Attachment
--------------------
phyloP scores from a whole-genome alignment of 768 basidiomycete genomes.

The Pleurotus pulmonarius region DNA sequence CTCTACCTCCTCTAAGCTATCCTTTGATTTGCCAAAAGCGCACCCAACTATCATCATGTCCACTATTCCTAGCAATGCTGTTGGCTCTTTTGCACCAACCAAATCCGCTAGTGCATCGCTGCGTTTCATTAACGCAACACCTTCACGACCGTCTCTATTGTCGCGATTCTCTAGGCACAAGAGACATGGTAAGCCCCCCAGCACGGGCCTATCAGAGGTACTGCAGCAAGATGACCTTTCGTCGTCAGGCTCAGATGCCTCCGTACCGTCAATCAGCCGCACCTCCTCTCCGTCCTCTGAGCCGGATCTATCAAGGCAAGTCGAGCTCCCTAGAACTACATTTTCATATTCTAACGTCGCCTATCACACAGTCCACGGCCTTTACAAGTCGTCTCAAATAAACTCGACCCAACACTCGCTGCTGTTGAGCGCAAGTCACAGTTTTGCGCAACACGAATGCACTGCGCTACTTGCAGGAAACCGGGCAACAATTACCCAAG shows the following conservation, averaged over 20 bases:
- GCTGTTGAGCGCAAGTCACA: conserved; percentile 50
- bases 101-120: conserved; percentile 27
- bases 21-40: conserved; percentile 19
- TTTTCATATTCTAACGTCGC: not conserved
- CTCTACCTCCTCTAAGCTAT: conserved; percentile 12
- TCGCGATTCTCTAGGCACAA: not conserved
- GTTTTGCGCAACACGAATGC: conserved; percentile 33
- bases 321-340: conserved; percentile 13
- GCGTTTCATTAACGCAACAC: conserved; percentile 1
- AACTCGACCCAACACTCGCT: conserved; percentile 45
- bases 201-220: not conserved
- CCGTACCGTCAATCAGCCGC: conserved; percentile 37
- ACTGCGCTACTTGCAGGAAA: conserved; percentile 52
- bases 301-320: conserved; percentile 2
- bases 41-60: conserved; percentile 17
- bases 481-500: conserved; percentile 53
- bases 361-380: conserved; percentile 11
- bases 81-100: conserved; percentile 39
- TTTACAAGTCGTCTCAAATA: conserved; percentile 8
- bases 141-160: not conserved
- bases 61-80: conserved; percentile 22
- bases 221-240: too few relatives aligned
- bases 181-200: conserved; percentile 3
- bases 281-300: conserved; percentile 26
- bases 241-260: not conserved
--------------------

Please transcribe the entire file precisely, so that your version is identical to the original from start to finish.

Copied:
phyloP scores from a whole-genome alignment of 768 basidiomycete genomes.

The Pleurotus pulmonarius region DNA sequence CTCTACCTCCTCTAAGCTATCCTTTGATTTGCCAAAAGCGCACCCAACTATCATCATGTCCACTATTCCTAGCAATGCTGTTGGCTCTTTTGCACCAACCAAATCCGCTAGTGCATCGCTGCGTTTCATTAACGCAACACCTTCACGACCGTCTCTATTGTCGCGATTCTCTAGGCACAAGAGACATGGTAAGCCCCCCAGCACGGGCCTATCAGAGGTACTGCAGCAAGATGACCTTTCGTCGTCAGGCTCAGATGCCTCCGTACCGTCAATCAGCCGCACCTCCTCTCCGTCCTCTGAGCCGGATCTATCAAGGCAAGTCGAGCTCCCTAGAACTACATTTTCATATTCTAACGTCGCCTATCACACAGTCCACGGCCTTTACAAGTCGTCTCAAATAAACTCGACCCAACACTCGCTGCTGTTGAGCGCAAGTCACAGTTTTGCGCAACACGAATGCACTGCGCTACTTGCAGGAAACCGGGCAACAATTACCCAAG shows the following conservation, averaged over 20 bases:
- GCTGTTGAGCGCAAGTCACA: conserved; percentile 50
- bases 101-120: conserved; percentile 27
- bases 21-40: conserved; percentile 19
- TTTTCATATTCTAACGTCGC: not conserved
- CTCTACCTCCTCTAAGCTAT: conserved; percentile 12
- TCGCGATTCTCTAGGCACAA: not conserved
- GTTTTGCGCAACACGAATGC: conserved; percentile 33
- bases 321-340: conserved; percentile 13
- GCGTTTCATTAACGCAACAC: conserved; percentile 1
- AACTCGACCCAACACTCGCT: conserved; percentile 45
- bases 201-220: not conserved
- CCGTACCGTCAATCAGCCGC: conserved; percentile 37
- ACTGCGCTACTTGCAGGAAA: conserved; percentile 52
- bases 301-320: conserved; percentile 2
- bases 41-60: conserved; percentile 17
- bases 481-500: conserved; percentile 53
- bases 361-380: conserved; percentile 11
- bases 81-100: conserved; percentile 39
- TTTACAAGTCGTCTCAAATA: conserved; percentile 8
- bases 141-160: not conserved
- bases 61-80: conserved; percentile 22
- bases 221-240: too few relatives aligned
- bases 181-200: conserved; percentile 3
- bases 281-300: conserved; percentile 26
- bases 241-260: not conserved